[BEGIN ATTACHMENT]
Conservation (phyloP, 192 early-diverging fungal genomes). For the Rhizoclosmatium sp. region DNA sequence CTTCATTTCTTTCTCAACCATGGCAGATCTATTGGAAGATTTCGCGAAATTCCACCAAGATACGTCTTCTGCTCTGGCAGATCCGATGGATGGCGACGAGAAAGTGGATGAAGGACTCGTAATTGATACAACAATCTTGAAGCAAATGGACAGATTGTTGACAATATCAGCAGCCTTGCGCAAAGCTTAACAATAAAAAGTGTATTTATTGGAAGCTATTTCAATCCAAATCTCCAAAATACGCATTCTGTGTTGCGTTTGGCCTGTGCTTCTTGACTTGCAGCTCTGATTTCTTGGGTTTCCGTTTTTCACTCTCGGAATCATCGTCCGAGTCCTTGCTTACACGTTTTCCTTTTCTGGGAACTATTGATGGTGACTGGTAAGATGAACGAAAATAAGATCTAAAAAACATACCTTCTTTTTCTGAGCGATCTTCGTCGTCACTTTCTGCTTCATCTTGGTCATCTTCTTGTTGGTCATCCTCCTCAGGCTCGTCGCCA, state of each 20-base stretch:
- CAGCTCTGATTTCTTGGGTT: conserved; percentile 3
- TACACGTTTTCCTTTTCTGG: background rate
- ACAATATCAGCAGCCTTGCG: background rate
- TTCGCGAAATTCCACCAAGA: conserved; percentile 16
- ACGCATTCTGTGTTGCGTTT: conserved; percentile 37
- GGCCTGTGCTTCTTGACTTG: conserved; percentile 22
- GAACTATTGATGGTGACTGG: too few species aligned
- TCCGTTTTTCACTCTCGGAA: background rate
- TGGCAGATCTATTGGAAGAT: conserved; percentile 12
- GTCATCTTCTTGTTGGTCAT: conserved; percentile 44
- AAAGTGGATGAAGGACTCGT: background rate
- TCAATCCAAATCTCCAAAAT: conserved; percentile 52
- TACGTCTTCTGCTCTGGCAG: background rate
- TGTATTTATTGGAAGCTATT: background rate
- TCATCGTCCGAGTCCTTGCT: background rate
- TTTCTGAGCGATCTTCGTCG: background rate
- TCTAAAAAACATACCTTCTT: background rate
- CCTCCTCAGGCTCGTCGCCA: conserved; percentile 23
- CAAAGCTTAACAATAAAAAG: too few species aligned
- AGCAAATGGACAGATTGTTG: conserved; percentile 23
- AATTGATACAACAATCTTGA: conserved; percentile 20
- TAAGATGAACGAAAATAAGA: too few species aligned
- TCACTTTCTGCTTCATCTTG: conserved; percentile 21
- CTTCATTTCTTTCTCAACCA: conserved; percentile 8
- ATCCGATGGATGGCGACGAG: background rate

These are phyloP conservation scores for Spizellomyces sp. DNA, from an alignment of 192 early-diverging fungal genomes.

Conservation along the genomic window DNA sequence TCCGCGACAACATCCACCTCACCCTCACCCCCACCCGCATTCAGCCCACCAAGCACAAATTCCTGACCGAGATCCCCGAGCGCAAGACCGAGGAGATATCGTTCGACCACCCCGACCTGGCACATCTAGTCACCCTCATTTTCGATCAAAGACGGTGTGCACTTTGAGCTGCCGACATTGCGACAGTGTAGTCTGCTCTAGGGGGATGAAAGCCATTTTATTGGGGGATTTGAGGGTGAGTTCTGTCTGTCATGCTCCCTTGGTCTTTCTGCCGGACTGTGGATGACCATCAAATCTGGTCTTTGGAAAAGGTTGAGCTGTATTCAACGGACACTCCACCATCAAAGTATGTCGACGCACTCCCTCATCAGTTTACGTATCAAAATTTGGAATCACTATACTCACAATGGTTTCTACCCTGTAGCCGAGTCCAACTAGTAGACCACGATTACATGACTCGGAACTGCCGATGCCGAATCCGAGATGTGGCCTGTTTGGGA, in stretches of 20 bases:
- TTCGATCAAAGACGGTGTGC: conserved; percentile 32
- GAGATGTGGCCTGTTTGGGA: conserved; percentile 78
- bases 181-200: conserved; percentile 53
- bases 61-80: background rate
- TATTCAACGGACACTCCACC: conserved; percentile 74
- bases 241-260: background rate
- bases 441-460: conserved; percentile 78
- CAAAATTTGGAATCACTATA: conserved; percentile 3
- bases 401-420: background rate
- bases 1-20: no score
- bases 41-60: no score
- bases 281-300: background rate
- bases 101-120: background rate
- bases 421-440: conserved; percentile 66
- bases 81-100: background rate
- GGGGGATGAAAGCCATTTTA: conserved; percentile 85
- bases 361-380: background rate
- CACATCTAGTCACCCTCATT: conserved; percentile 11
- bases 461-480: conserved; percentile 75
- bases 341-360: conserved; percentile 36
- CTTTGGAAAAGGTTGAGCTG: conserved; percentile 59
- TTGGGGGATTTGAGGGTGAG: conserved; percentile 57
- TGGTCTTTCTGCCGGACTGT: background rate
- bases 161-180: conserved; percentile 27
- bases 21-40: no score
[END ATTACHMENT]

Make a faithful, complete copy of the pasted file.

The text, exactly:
Conservation (phyloP, 192 early-diverging fungal genomes). For the Rhizoclosmatium sp. region DNA sequence CTTCATTTCTTTCTCAACCATGGCAGATCTATTGGAAGATTTCGCGAAATTCCACCAAGATACGTCTTCTGCTCTGGCAGATCCGATGGATGGCGACGAGAAAGTGGATGAAGGACTCGTAATTGATACAACAATCTTGAAGCAAATGGACAGATTGTTGACAATATCAGCAGCCTTGCGCAAAGCTTAACAATAAAAAGTGTATTTATTGGAAGCTATTTCAATCCAAATCTCCAAAATACGCATTCTGTGTTGCGTTTGGCCTGTGCTTCTTGACTTGCAGCTCTGATTTCTTGGGTTTCCGTTTTTCACTCTCGGAATCATCGTCCGAGTCCTTGCTTACACGTTTTCCTTTTCTGGGAACTATTGATGGTGACTGGTAAGATGAACGAAAATAAGATCTAAAAAACATACCTTCTTTTTCTGAGCGATCTTCGTCGTCACTTTCTGCTTCATCTTGGTCATCTTCTTGTTGGTCATCCTCCTCAGGCTCGTCGCCA, state of each 20-base stretch:
- CAGCTCTGATTTCTTGGGTT: conserved; percentile 3
- TACACGTTTTCCTTTTCTGG: background rate
- ACAATATCAGCAGCCTTGCG: background rate
- TTCGCGAAATTCCACCAAGA: conserved; percentile 16
- ACGCATTCTGTGTTGCGTTT: conserved; percentile 37
- GGCCTGTGCTTCTTGACTTG: conserved; percentile 22
- GAACTATTGATGGTGACTGG: too few species aligned
- TCCGTTTTTCACTCTCGGAA: background rate
- TGGCAGATCTATTGGAAGAT: conserved; percentile 12
- GTCATCTTCTTGTTGGTCAT: conserved; percentile 44
- AAAGTGGATGAAGGACTCGT: background rate
- TCAATCCAAATCTCCAAAAT: conserved; percentile 52
- TACGTCTTCTGCTCTGGCAG: background rate
- TGTATTTATTGGAAGCTATT: background rate
- TCATCGTCCGAGTCCTTGCT: background rate
- TTTCTGAGCGATCTTCGTCG: background rate
- TCTAAAAAACATACCTTCTT: background rate
- CCTCCTCAGGCTCGTCGCCA: conserved; percentile 23
- CAAAGCTTAACAATAAAAAG: too few species aligned
- AGCAAATGGACAGATTGTTG: conserved; percentile 23
- AATTGATACAACAATCTTGA: conserved; percentile 20
- TAAGATGAACGAAAATAAGA: too few species aligned
- TCACTTTCTGCTTCATCTTG: conserved; percentile 21
- CTTCATTTCTTTCTCAACCA: conserved; percentile 8
- ATCCGATGGATGGCGACGAG: background rate

These are phyloP conservation scores for Spizellomyces sp. DNA, from an alignment of 192 early-diverging fungal genomes.

Conservation along the genomic window DNA sequence TCCGCGACAACATCCACCTCACCCTCACCCCCACCCGCATTCAGCCCACCAAGCACAAATTCCTGACCGAGATCCCCGAGCGCAAGACCGAGGAGATATCGTTCGACCACCCCGACCTGGCACATCTAGTCACCCTCATTTTCGATCAAAGACGGTGTGCACTTTGAGCTGCCGACATTGCGACAGTGTAGTCTGCTCTAGGGGGATGAAAGCCATTTTATTGGGGGATTTGAGGGTGAGTTCTGTCTGTCATGCTCCCTTGGTCTTTCTGCCGGACTGTGGATGACCATCAAATCTGGTCTTTGGAAAAGGTTGAGCTGTATTCAACGGACACTCCACCATCAAAGTATGTCGACGCACTCCCTCATCAGTTTACGTATCAAAATTTGGAATCACTATACTCACAATGGTTTCTACCCTGTAGCCGAGTCCAACTAGTAGACCACGATTACATGACTCGGAACTGCCGATGCCGAATCCGAGATGTGGCCTGTTTGGGA, in stretches of 20 bases:
- TTCGATCAAAGACGGTGTGC: conserved; percentile 32
- GAGATGTGGCCTGTTTGGGA: conserved; percentile 78
- bases 181-200: conserved; percentile 53
- bases 61-80: background rate
- TATTCAACGGACACTCCACC: conserved; percentile 74
- bases 241-260: background rate
- bases 441-460: conserved; percentile 78
- CAAAATTTGGAATCACTATA: conserved; percentile 3
- bases 401-420: background rate
- bases 1-20: no score
- bases 41-60: no score
- bases 281-300: background rate
- bases 101-120: background rate
- bases 421-440: conserved; percentile 66
- bases 81-100: background rate
- GGGGGATGAAAGCCATTTTA: conserved; percentile 85
- bases 361-380: background rate
- CACATCTAGTCACCCTCATT: conserved; percentile 11
- bases 461-480: conserved; percentile 75
- bases 341-360: conserved; percentile 36
- CTTTGGAAAAGGTTGAGCTG: conserved; percentile 59
- TTGGGGGATTTGAGGGTGAG: conserved; percentile 57
- TGGTCTTTCTGCCGGACTGT: background rate
- bases 161-180: conserved; percentile 27
- bases 21-40: no score